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Ontario's Energy Minister Greg Rickford speaks as Labour Minister Laurie Scott looks on during a press conference at Queen's Park in Toronto on Dec. 17, 2018. Mr. Rickford outlined a series of measures Thursday, including revamping the former Liberal government’s Fair Hydro Plan, but acknowledged that the actions will achieve only modest cost savings for consumersFrank Gunn/The Canadian Press

Ontario is eliminating key energy-conservation programs and overhauling the provincial regulator as it continues to search for ways to reduce power rates and keep the promise made by Doug Ford in last year’s election campaign.

Energy Minister Greg Rickford outlined a series of measures Thursday, including revamping the former Liberal government’s Fair Hydro Plan, but acknowledged that the actions will achieve only modest cost savings for consumers. He reiterated his government’s commitment to lowering electricity rates by 12 per cent but said it has to take a “measured, systematic approach" to doing so. For now, the government has ordered the Ontario Energy Board to hold any increases to the rate of inflation, though local utilities have already filed their rate requests for next year and are typically asking for an annual increase of less than 2 per cent.

“Our government is strongly committed to taking bold steps to fix the hydro mess that was left to us by the previous government,” Mr. Rickford told a Queen’s Park news conference. He said the measures announced Thursday will help “stabilize costs, drive efficiency and cut waste in the energy sector.”

The seven conservation programs to be eliminated include subsidies for modern lighting, such as LED bulbs, more-efficient air conditioners and furnaces and upgrades to commercial refrigeration equipment. The government will also centralize the delivery of eight programs aimed at businesses, low-income seniors and First Nations communities; they will now be run by the Independent Electricity System Operator (IESO) rather than local utilities, which will lose $150-million a year in bonus payments.

All told, the cuts are expected to save $442-million over three years in a system that generates revenues of more than $21-billion a year.

The energy-efficiency programs that are being eliminated are designed to help consumers lower their electricity use. Critics say the government’s cuts will ultimately mean greater usage and higher costs for households, businesses and public-sector institutions such as schools and hospitals.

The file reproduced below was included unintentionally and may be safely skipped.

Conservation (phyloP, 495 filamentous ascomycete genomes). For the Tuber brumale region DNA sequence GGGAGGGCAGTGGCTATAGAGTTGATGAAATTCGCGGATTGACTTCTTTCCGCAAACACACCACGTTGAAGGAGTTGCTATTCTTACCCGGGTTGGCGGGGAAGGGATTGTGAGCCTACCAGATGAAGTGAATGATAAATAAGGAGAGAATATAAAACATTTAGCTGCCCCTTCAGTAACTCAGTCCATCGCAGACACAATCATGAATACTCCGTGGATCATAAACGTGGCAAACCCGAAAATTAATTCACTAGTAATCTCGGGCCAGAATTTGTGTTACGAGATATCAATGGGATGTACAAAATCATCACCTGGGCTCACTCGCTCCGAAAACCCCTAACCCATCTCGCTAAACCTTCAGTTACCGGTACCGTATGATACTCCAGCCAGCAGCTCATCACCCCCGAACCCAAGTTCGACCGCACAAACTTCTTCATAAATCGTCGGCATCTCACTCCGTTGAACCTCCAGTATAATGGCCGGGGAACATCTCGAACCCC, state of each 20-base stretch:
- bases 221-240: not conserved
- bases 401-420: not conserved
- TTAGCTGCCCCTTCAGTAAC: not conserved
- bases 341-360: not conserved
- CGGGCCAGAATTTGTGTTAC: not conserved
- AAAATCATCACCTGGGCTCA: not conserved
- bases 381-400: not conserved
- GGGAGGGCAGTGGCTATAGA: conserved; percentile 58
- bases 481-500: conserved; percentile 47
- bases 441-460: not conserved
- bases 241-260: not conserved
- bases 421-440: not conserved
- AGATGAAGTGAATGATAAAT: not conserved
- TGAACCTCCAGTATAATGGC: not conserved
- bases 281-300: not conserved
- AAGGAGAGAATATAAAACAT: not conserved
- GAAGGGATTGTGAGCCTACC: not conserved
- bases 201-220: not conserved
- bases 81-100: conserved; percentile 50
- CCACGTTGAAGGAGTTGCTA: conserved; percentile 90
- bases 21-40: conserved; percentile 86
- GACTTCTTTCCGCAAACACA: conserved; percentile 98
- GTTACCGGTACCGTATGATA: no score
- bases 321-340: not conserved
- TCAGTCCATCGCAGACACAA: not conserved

The previous government had pursued a “conservation first” policy that aimed to keep a lid on electricity demand in order to reduce the need for expensive new sources of power in the future. While the province currently has a surplus of capacity, the IESO has warned it faces a shortfall for peak-hour demand as early as 2023.

“Energy efficiency is the best bang for the buck for the people of Ontario," said Corey Diamond, president of the advocacy group Efficiency Canada. "Saving a kilowatt hour is cheaper than spending to generate one. Cuts to energy-efficiency programs mean reducing the lowest-cost option in our electricity system.” He added that energy-efficiency programs are both popular with homeowners and labour-intensive, creating jobs for heating and air-conditioning technicians and installers.

Mr. Rickford said Ontario homeowners support energy conservation and do not need government programs to subsidize their efforts.

Former premier Kathleen Wynne introduced the Fair Hydro Plan two years ago as she faced mounting pressure over steeply rising electricity prices, especially for rural Ontarians. The plan cut average residential rates by 25 per cent by extending the payment period for the system’s long-term debts – a move that provided short-term relief but added $21-billion in long-term interest payments.

Mr. Rickford said the government is keeping the short-term subsidies in place but will shift the financing of the plan from the electricity system to the general revenues, as recommended by the provincial Auditor-General. That move adds $1.8-billion to interest charges this year. The government will also require utilities to identify the subsidies on consumers’ bills in order to show “the real cost of electricity,” the minister said.

The government is also acting on a recent advisory report to overhaul the Ontario Energy Board with a new board of directors and chief executive, separate from the quasi-judicial commissioners. It issued a series of directives meant to reduce the length of regulatory hearings and the costs of local distribution companies regulated by the board.

The Ontario Energy Association, which represents the utilities, welcomed the changes. The improved structure for the OEB "will help instill investor confidence and therefore promote innovation and job creation in a sector going through a technological transformation,” association president Vincent Brescia said. He added that his members believe conservation programs represent important low-cost options for the system in the future.

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